A Buddha’s Birth

In the springtime, Buddhists throughout the world hold special observances in celebration of the birth of Sakyamuni Buddha, the historical Buddha who lived in Northern India roughly 2,500 years ago. Japanese Buddhist communities celebrate Sakyamuni Buddha’s birth on April 8, which is called Hanamatsuri, or the “Festival of Flowers,” inspired by the traditional account that flowers spontaneously bloomed at the moment when Sakyamuni was born. We hope you will be able to join us at the San Mateo Buddhist Temple for our Hanamatsuri Celebration on Sunday, April 6, 2014 at 9:30 a.m.

Since the time of the Buddha, it has been customary in many Asian cultures for pregnant women to return to their ancestral home to deliver their babies. While on her journey home, the Buddha’s mother Queen Maya stopped to rest in the gardens of Lumbini, a site located in present day Nepal. We are told that while delighting in the beauty of the gardens, she gave birth to her son from her right side while standing up and holding onto the branch of a tree for support. Immediately upon being born, the future Buddha is said to have taken seven steps representing his resolution to transcend the six realms of death and rebirth. It is said that a lotus flower blossomed under each of those seven footsteps. We are told that he then raised one hand to the sky and declared, “As this birth is a buddha’s birth, it is my last birth. Just in this one birth I shall save all!” (Buddhacarita: In Praise of the Buddha’s Acts, translated by Charles Willemen, pg. 4; available online at http://www.bdkamerica.org) Flowers bloomed and rained down as heavenly beings called devas and people of this world paid reverence to him. At that time, two pleasant streams, one warm and one cool, poured down from the sky to bathe the future Buddha.

Although many of the events in this traditional story may be based on events that actually occurred, it is best appreciated as an expression of religious truth, rather than a record of historical fact. For Buddhists, the moment of Sakyamuni’s birth is imbued with marvelous significance because it marks the beginning of the life he lived in our world, during which he realized enlightenment sitting beneath the Bodhi Tree and then dedicated the remaining forty-five years of his life to teaching others the path to freedom from suffering.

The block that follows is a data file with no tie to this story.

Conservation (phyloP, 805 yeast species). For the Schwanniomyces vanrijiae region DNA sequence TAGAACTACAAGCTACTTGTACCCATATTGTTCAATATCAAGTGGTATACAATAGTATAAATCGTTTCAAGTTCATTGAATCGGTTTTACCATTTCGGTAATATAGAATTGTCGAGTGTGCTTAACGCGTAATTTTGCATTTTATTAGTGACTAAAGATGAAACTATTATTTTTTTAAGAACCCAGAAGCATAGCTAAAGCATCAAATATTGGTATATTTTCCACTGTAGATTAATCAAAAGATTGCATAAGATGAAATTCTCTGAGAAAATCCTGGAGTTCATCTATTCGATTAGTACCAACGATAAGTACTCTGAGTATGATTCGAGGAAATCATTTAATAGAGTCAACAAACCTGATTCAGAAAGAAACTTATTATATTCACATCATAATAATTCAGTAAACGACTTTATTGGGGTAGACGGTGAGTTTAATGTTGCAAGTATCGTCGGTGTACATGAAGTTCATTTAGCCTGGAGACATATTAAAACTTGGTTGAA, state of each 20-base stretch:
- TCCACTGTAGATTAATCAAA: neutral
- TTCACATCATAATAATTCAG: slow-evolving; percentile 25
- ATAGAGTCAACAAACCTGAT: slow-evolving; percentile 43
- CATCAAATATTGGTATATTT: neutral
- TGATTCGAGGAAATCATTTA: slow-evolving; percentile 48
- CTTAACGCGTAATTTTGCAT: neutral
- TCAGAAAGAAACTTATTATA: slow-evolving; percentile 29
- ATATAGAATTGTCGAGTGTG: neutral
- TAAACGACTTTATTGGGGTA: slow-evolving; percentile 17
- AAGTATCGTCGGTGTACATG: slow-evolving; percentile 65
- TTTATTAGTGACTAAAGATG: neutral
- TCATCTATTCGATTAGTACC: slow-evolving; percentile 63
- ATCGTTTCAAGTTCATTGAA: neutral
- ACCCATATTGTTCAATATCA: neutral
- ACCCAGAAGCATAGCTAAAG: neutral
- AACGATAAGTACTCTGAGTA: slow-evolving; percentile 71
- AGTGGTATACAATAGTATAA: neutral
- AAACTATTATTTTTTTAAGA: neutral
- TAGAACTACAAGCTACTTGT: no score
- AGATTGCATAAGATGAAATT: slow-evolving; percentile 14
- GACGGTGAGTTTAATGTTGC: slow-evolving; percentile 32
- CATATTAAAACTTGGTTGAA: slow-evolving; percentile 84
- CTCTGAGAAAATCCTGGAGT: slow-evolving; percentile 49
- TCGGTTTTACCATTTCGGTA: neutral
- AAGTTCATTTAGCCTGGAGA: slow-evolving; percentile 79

During his lifetime, Sakyamuni is said to have taught 84,000 Dharma Gates, providing a variety of teachings according to the needs and temperaments of the people who sought his guidance. Among the vast body of teachings attributed to Sakyamuni, it is up to each person to find the path to freedom from suffering that is best suited to his or her life. I personally find great meaning in the teachings delivered by Sakyamuni Buddha on the Nembutsu and Amida Buddha’s vow to liberate all beings from suffering.

When I encountered the Nembutsu teaching, it spoke so directly to my own life that I felt as if Sakyamuni Buddha came into this world 2,500 years ago just to teach that single Dharma Gate for me. Shinran (1173-1262), the true teacher of the Jodo Shinshu School of Buddhism beautifully expresses this sentiment in the following passage from his Hymn of True Shinjin and the Nembutsu (Shoshinge):

 

Sakyamuni Tathagata appeared in this world Solely to teach the ocean-like Primal Vow of Amida; We, an ocean of beings in an evil age of five defilements, Should entrust ourselves to the Tathagata’s words of truth.

(Collected Works of Shinran, p. 70)

 

Despite my best intentions to live as “a good Buddhist,” practicing mindfulness and compassion, the karmic force of my bad habits leads me astray on a daily basis. Amida Buddha saw that there are foolish people like me in the world, and for that very reason made a commitment to provide a true teaching precisely for those of us who have a heavy burden of karma. We call that commitment to help the most foolish and misguided beings the Primal Vow of Amida Buddha. I may find myself way off track from time to time, but that’s okay. There’s no need to beat myself up about it. The light of Amida Buddha’s wisdom is always shining into my life, illuminating my true path. In the light of the Buddha’s wisdom, I see that even when I think I am way off track, I have actually never left my true path. I find great peace of mind in this Nembutsu teaching, and so for me, when Sakyamuni Buddha taught the vast Dharma gate of Amida’s Primal Vow he fulfilled his promise to save all beings—including me—from suffering.

 

In gassho,